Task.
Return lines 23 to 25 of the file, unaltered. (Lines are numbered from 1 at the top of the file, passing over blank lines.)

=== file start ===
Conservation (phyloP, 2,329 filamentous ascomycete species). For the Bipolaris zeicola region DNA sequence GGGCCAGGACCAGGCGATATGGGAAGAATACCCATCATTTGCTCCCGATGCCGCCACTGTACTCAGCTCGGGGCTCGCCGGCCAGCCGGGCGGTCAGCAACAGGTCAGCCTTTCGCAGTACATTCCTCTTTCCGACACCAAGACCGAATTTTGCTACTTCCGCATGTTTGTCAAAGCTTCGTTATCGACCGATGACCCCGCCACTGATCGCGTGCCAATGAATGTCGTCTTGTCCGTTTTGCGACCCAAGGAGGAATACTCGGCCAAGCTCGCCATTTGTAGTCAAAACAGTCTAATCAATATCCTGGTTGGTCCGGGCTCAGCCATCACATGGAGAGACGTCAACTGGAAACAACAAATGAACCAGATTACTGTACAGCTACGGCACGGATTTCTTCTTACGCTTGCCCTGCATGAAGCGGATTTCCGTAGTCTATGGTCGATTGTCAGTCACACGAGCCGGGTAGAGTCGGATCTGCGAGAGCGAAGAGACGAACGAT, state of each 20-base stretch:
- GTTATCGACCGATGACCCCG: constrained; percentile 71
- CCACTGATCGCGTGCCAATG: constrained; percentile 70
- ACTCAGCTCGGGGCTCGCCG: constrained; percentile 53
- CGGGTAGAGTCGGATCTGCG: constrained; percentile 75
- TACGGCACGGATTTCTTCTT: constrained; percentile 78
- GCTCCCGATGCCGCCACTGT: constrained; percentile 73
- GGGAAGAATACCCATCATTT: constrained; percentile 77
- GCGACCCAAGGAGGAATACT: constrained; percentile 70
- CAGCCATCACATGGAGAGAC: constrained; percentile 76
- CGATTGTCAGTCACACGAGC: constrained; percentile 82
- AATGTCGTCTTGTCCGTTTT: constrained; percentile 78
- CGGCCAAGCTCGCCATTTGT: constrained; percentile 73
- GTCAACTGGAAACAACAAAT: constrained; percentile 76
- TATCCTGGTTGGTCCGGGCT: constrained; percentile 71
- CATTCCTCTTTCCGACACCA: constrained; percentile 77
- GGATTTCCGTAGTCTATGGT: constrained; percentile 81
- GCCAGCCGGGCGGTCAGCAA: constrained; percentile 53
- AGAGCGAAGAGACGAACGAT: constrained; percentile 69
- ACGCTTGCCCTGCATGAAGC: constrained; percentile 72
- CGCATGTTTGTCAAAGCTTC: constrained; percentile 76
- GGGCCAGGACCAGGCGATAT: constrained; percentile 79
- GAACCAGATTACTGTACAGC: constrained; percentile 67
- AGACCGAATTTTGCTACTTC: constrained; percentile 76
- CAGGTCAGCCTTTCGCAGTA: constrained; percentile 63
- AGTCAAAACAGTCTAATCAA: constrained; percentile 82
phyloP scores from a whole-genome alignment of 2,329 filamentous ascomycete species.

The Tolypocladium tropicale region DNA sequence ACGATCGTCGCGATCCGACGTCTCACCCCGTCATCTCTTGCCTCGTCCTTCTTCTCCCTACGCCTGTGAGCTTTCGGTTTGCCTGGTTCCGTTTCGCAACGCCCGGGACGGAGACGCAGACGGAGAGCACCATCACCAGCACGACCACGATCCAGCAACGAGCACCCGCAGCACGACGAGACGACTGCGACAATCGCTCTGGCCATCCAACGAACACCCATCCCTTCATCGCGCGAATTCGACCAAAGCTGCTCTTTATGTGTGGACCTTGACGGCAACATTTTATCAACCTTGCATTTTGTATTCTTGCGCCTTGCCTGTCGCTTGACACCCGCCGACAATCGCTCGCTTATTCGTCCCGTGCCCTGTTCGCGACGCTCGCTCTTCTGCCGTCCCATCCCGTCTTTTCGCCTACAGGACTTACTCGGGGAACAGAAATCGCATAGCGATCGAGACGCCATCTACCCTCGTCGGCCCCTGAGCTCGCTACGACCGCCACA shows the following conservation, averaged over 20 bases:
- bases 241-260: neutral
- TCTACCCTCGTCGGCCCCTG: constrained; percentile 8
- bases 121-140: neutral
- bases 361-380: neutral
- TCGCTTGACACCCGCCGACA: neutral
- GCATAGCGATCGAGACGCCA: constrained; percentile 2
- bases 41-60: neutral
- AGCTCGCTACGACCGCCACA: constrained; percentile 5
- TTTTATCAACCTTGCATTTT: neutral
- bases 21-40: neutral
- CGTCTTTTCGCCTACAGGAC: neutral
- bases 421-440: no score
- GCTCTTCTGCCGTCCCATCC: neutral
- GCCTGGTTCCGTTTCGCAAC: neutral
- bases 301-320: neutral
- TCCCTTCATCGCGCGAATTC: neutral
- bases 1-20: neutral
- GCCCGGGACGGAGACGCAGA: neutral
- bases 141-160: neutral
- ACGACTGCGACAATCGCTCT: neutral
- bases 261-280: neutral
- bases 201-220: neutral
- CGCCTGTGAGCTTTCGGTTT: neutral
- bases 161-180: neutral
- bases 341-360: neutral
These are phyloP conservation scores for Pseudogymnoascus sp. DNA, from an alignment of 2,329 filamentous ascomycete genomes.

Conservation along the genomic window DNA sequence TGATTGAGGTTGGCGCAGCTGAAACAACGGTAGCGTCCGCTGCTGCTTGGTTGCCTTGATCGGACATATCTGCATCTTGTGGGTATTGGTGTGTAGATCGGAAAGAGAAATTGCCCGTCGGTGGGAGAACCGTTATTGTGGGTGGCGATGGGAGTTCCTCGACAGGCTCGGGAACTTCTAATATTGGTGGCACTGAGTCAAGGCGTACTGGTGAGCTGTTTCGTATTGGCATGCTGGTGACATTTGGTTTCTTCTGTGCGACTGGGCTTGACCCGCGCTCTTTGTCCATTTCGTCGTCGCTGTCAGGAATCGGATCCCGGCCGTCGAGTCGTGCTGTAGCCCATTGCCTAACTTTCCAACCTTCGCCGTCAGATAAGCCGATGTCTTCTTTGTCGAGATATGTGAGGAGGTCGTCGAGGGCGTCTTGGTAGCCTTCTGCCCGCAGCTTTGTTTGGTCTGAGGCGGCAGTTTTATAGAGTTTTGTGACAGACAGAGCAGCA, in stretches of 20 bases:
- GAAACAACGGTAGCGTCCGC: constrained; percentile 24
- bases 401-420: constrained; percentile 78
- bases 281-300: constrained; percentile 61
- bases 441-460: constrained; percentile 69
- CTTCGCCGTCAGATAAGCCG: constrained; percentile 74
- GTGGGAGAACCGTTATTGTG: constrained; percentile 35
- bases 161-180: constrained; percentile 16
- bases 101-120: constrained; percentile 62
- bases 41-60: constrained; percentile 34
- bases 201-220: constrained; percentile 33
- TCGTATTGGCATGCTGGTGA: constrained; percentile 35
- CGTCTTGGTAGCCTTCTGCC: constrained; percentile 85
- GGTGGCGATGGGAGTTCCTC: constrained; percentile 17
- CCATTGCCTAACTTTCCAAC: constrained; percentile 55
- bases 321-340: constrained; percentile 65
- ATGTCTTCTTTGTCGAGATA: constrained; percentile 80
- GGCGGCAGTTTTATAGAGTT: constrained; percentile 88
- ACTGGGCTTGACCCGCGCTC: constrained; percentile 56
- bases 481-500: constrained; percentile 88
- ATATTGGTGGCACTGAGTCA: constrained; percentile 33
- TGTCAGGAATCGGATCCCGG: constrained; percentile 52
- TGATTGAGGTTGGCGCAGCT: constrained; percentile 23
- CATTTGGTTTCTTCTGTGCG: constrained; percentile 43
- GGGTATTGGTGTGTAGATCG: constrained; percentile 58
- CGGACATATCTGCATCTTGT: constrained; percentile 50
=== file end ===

- GAACCAGATTACTGTACAGC: constrained; percentile 67
- AGACCGAATTTTGCTACTTC: constrained; percentile 76
- CAGGTCAGCCTTTCGCAGTA: constrained; percentile 63